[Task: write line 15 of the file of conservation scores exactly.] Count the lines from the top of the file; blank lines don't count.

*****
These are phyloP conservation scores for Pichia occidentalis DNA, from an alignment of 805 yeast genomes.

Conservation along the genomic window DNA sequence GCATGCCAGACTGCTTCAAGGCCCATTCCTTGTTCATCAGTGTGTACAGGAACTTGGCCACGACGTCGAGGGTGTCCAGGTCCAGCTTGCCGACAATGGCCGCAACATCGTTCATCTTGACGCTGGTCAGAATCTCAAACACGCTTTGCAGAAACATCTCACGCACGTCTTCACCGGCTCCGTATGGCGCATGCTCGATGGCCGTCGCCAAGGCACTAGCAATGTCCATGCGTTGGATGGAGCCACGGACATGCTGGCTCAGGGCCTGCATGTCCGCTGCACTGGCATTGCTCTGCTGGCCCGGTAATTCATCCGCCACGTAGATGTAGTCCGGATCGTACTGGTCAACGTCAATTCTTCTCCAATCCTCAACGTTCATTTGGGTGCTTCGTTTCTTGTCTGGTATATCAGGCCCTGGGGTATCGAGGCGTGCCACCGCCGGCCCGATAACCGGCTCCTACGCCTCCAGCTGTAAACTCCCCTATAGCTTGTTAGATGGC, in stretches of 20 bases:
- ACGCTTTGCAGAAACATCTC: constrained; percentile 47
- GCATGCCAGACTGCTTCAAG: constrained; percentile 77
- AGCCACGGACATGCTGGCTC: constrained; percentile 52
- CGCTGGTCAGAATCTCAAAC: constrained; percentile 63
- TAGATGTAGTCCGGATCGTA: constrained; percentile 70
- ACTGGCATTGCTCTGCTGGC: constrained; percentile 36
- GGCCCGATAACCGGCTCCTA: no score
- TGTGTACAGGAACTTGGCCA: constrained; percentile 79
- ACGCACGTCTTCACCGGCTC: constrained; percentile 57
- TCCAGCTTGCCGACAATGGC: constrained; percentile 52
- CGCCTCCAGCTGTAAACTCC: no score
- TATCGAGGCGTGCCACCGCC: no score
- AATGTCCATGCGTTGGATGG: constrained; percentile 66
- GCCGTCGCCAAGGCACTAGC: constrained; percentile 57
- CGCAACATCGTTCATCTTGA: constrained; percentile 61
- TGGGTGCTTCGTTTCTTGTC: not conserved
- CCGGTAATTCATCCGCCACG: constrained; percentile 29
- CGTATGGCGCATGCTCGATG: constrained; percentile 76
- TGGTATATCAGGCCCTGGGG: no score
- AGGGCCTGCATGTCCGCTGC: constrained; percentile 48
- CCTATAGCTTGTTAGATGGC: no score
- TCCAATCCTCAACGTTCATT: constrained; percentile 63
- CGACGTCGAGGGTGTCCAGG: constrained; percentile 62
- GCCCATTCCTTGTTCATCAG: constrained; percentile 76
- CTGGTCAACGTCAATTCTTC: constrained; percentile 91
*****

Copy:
- AATGTCCATGCGTTGGATGG: constrained; percentile 66